How do I train Java to know her left and her right?
I taught Bess to turn Left when I whistled (just with my mouth) one longer whistle of a medium pitch and to turn right at a higher pitched 2 short quick notes. As I recall, she learned this quite fast. Bess would rather retrieve than eat -- and she was a glutton. I trained her by sending her into a pond and then slinging the Training Dummy to retrieve. When she was swimming away from me, I'd sling the TD either to her Right or Left and give the appropriate signal just before it splashed. After a bit of practice, I could send her in then give commands, say, to turn R, L, L, R, R, R, L and she'd do it (then I'd splash the TD in front of her). When children watched her do this, they'd often call her the "Wonder Dog." I paired these commands with arm signals (when I was visible to Bess) and she followed these commands, either tones or visual cues, equally well.
But Puff? We've been working on this for over 7 years and she still only very faintly -- sometimes -- gets a first turn correct. And I've long abandoned using whistle tones and instead just shout "Left" or "Right."
The difference? I think it's that Puff doesn't have the life or death type motivation to retrieve that Bess did. Retrieving is something that Puff does because I trained her to do it but, if she catches scent of an interesting smell on the way to or back with the TD, she may drop it to investigate the scent further until she responds to my demands to pick the TD up and bring it to me.
Puff comes out of a long line of HT & FT AKC Labs and I'm pretty sure her kin are trained to retrieve using Force Fetch techniques which I don't use. And Bess's era was before the split of Labs into a bench/show line and a field line. All through Bess's life, I didn't realize Labs had any color other than black, I never saw a Lab of any other color, and none of the books on Labs I read ever described any color other than black.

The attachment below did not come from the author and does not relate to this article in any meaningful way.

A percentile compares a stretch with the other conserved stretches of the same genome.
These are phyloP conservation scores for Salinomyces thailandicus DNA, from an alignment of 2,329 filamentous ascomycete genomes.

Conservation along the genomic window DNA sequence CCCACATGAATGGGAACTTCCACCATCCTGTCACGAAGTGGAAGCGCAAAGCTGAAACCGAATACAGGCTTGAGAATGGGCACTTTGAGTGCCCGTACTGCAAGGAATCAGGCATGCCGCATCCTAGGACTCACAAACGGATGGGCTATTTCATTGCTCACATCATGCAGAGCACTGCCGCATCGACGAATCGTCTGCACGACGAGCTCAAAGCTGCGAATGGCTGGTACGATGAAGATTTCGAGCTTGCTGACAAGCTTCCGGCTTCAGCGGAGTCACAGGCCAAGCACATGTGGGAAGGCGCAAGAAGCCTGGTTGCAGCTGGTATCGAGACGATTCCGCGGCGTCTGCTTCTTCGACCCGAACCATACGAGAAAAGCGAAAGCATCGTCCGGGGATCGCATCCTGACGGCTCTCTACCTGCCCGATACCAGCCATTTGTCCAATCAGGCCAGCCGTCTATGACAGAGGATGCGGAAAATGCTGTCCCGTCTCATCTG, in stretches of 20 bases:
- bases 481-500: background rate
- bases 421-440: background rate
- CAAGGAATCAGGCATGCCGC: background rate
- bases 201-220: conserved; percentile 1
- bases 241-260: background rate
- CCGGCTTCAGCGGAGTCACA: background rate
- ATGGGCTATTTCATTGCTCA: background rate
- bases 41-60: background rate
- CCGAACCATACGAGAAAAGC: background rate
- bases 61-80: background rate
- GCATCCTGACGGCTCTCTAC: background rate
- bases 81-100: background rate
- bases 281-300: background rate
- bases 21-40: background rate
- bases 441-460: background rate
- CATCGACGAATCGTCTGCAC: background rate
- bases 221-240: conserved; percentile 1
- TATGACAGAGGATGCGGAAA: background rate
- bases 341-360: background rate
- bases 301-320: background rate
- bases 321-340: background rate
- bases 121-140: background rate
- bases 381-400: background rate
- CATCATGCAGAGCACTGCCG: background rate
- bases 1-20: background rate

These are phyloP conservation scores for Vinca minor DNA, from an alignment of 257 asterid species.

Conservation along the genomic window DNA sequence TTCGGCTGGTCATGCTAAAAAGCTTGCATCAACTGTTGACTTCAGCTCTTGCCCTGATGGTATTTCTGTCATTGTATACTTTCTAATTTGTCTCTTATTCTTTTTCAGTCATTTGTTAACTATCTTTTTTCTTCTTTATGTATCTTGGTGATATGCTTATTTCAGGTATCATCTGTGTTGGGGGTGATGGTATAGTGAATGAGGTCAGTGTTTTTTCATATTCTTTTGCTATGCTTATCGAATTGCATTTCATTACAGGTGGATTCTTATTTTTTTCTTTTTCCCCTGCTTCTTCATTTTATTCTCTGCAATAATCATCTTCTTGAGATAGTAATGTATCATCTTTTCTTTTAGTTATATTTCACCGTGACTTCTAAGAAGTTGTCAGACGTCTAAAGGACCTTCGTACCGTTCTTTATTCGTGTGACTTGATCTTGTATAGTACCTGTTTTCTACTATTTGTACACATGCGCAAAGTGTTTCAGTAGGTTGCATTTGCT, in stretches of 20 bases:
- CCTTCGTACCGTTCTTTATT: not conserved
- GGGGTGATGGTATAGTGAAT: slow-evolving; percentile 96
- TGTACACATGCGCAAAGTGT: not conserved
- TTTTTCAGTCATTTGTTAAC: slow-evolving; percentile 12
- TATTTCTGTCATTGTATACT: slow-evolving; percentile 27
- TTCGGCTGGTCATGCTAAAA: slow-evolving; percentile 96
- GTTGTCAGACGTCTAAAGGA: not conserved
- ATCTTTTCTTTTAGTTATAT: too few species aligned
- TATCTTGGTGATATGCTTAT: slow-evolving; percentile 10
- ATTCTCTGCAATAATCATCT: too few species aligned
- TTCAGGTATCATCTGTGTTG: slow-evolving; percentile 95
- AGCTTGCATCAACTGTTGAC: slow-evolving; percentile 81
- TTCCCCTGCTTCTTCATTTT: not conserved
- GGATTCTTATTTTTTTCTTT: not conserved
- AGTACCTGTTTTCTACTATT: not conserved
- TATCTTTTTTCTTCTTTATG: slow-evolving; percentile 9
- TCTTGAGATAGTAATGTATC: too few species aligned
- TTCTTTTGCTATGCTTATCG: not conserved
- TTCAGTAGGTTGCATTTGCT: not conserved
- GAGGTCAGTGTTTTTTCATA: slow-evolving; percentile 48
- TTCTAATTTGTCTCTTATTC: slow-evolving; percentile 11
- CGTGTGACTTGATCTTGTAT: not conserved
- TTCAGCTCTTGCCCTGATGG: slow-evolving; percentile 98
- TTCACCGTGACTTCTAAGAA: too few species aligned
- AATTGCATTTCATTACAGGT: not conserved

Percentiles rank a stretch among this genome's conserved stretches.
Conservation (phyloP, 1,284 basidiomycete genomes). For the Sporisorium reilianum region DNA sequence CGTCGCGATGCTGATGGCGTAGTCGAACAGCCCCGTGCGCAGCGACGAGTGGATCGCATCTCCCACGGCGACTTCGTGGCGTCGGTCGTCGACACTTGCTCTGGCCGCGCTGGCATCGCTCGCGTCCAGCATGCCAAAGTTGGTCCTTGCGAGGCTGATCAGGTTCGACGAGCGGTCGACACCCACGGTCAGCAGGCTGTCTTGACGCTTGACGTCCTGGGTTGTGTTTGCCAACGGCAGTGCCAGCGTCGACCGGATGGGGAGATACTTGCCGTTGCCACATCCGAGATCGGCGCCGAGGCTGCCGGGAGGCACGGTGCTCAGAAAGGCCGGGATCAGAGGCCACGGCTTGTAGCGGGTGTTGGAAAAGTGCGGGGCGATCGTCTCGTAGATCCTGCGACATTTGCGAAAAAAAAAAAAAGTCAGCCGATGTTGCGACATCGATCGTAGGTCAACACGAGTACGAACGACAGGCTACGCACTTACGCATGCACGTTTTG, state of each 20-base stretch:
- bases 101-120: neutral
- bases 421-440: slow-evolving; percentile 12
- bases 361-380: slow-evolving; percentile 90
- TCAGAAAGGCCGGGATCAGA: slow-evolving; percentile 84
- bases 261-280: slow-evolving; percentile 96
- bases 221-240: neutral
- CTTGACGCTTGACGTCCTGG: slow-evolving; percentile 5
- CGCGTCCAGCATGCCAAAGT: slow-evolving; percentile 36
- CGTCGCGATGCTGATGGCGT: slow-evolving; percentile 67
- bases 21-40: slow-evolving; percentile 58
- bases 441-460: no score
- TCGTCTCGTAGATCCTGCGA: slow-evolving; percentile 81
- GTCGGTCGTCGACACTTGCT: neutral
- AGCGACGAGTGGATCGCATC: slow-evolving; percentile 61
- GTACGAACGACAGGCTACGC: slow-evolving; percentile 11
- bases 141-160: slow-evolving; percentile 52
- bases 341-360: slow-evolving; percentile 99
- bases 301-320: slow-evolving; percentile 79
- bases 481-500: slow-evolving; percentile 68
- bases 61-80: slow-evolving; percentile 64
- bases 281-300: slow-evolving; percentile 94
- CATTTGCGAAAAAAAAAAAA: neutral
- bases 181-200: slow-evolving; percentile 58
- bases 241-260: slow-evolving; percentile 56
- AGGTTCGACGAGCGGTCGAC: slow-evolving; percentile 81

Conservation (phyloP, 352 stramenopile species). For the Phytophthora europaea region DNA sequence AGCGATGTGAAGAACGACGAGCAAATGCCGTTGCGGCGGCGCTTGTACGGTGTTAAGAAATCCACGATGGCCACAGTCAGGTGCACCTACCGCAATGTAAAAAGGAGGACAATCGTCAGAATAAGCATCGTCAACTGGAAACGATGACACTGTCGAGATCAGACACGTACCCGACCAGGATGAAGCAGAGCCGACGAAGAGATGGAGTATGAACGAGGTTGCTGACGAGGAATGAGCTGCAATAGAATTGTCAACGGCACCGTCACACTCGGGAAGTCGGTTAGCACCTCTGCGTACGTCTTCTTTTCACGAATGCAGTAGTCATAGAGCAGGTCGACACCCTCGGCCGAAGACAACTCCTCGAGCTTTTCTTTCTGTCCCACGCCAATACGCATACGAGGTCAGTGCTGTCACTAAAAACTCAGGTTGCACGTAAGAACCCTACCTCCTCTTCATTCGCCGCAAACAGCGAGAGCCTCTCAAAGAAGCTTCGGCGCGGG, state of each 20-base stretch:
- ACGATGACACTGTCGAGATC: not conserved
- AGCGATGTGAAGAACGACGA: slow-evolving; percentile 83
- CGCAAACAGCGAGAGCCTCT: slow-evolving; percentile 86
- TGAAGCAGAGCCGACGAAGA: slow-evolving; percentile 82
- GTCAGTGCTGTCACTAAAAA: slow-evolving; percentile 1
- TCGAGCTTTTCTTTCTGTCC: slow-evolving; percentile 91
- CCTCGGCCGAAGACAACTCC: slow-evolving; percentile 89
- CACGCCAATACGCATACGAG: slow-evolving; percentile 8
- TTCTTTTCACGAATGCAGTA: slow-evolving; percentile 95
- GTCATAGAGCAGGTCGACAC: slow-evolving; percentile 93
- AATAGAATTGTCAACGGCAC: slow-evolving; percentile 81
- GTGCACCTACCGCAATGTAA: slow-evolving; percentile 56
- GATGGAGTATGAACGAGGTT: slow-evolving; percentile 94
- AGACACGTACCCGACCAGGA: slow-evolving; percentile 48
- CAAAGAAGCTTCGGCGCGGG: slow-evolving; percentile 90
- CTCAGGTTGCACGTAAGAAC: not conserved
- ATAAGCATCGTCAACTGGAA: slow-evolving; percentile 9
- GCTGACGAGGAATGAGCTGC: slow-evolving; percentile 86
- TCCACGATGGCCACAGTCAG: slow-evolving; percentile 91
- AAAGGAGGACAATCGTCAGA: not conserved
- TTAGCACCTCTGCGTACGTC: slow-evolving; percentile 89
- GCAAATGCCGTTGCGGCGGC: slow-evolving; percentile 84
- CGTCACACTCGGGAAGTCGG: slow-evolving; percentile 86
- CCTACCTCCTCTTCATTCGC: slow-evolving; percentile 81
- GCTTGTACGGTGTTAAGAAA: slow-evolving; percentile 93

Last edited by Bob Pr.; 08-26-2009 at 03:52 PM. Reason: addition of more information
Puff [YF, AKC field line (from competing HT/FT breeder) 62 lbs, dob: 8-'01]
Bess [BF, AKC bench line (from competing show breeder) 55 lbs., 1967-1981] "Poor Bess, the Wonder Dog":
We train in agility, and rights and lefts are important.
Peanut is much farther along than Baloo and knows this fairly well, such that I can now pair them with obstacles and she is very accurate. "left, tunnel!" means turn left and go into the tunnel, "right, over!" means turn right and take that jump.
We taught it in class using a single jump. We'd stand with them and send them over the jump and stand out to the direction we were working and call them, when they turned in the desired direction after the jump to return to us we'd click. After a few repetitions we'd add "right" or "left", clicking as soon as they had committed to the turn.
We did about 10 repetitions per direction at first (few weeks), making the choice very easy for the dog. After that we'd stand on the other side, start playing with angles and distance, etc. It's a hard concept for them to learn (heck, I have trouble with rights and lefts sometimes!) but it is definitely possible.
Baloo - 5 year old black lab
Peanut - 7 year old minpin
Monster - 3-ish year old frenchie/jack, rescue
Sally on the other hand moves faster than light and having a right and left is very helpful with her
Unlike Kate we started on the flat - rewarding small moves of her head right eventually putting it on cue - then once one way was solid putting left in place
when she's lying down you can ask Sally to look right or left and she will - of course being Sally sometimes she leaps up and spins in the correct direction like a top til you click or mark her ..
I must say we had a staff talent show aat my school a couple of years ago and Sally knowing right and left is the thing that ASTOUNDED the students - they call me master teacher
Last edited by brody; 08-26-2009 at 05:59 PM. Reason: adding talent show info
“I am only one, but still I am one. I cannot do everything, but still I can do something; and because I cannot do everything, I will not refuse to do something that I can do.” H. Keller
Mushers teach Gee and Haw for right and left - and probably the ability to control their direction with the harnesses helps.
I would think hand signals would be as effective as verbal for this command.
Sharon, Blaise and Diesel.
hunting dogs are commonly taught left and right. Often with a whistle sit then a hand signal for back, back left, back right, right, left some people use a simple command of over along with the hand signal while others use words like gee and haw or the words left and right. I am convinced that dogs can be taught to take direction with words alone. but hand signals refinforce the words.